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Stereotactic ablative radiation therapy for centrally located early stage or isolated parenchymal recurrences of non-small cell lung cancer: how to fly in a "no fly zone"



Stereotactic ablative radiation therapy for centrally located early stage or isolated parenchymal recurrences of non-small cell lung cancer: how to fly in a "no fly zone"



International Journal of Radiation Oncology, Biology, Physics 88(5): 1120-1128



We extended our previous experience with stereotactic ablative radiation therapy (SABR; 50 Gy in 4 fractions) for centrally located non-small cell lung cancer (NSCLC); explored the use of 70 Gy in 10 fractions for cases in which dose-volume constraints could not be met with the previous regimen; and suggested modified dose-volume constraints. Four-dimensional computed tomography (4DCT)-based volumetric image-guided SABR was used for 100 patients with biopsy-proven, central T1-T2N0M0 (n=81) or isolated parenchymal recurrence of NSCLC (n=19). All disease was staged with positron emission tomography/CT; all tumors were within 2 cm of the bronchial tree, trachea, major vessels, esophagus, heart, pericardium, brachial plexus, or vertebral body. Endpoints were toxicity, overall survival (OS), local and regional control, and distant metastasis. At a median follow-up time of 30.6 months, median OS time was 55.6 months, and the 3-year OS rate was 70.5%. Three-year cumulative actuarial local, regional, and distant control rates were 96.5%, 87.9%, and 77.2%, respectively. The most common toxicities were chest-wall pain (18% grade 1, 13% grade 2) and radiation pneumonitis (11% grade 2 and 1% grade 3). No patient experienced grade 4 or 5 toxicity. Among the 82 patients receiving 50 Gy in 4 fractions, multivariate analyses showed mean total lung dose >6 Gy, V20 >12%, or ipsilateral lung V30 >15% to independently predict radiation pneumonitis; and 3 of 9 patients with brachial plexus Dmax >35 Gy experienced brachial neuropathy versus none of 73 patients with brachial Dmax <35 Gy (P=.001). Other toxicities were analyzed and new dose-volume constraints are proposed. SABR for centrally located lesions produces clinical outcomes similar to those for peripheral lesions when normal tissue constraints are respected.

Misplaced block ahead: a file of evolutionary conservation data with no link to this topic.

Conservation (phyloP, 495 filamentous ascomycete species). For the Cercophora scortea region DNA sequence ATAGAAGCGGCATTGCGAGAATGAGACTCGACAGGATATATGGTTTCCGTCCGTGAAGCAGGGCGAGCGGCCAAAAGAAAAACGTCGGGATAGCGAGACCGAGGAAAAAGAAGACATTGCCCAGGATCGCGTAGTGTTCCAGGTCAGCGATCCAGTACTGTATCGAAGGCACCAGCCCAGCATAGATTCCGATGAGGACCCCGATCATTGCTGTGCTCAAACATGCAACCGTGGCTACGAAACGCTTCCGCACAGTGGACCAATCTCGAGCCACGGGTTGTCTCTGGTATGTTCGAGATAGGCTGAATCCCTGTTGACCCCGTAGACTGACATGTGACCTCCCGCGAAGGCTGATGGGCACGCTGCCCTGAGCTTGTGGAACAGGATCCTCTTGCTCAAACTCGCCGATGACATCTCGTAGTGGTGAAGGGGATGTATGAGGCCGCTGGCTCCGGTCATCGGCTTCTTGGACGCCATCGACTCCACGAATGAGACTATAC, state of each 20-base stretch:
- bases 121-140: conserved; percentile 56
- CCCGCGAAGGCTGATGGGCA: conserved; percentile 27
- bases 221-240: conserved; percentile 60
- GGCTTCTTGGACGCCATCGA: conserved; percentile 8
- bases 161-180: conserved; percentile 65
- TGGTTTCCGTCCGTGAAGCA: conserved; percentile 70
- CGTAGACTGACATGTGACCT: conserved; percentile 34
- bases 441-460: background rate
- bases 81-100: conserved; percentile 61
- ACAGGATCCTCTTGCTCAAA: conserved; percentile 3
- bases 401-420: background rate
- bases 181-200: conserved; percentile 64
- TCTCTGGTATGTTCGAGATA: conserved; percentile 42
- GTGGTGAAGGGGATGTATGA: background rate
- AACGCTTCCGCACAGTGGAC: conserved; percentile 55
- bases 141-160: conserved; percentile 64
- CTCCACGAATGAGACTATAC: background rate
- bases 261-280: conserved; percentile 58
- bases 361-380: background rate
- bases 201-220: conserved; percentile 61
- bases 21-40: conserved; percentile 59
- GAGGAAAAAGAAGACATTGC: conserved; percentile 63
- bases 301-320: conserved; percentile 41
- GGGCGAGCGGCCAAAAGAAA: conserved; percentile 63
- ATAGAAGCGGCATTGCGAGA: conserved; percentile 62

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Accession: 055922808

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PMID: 24661665

DOI: 10.1016/j.ijrobp.2014.01.022


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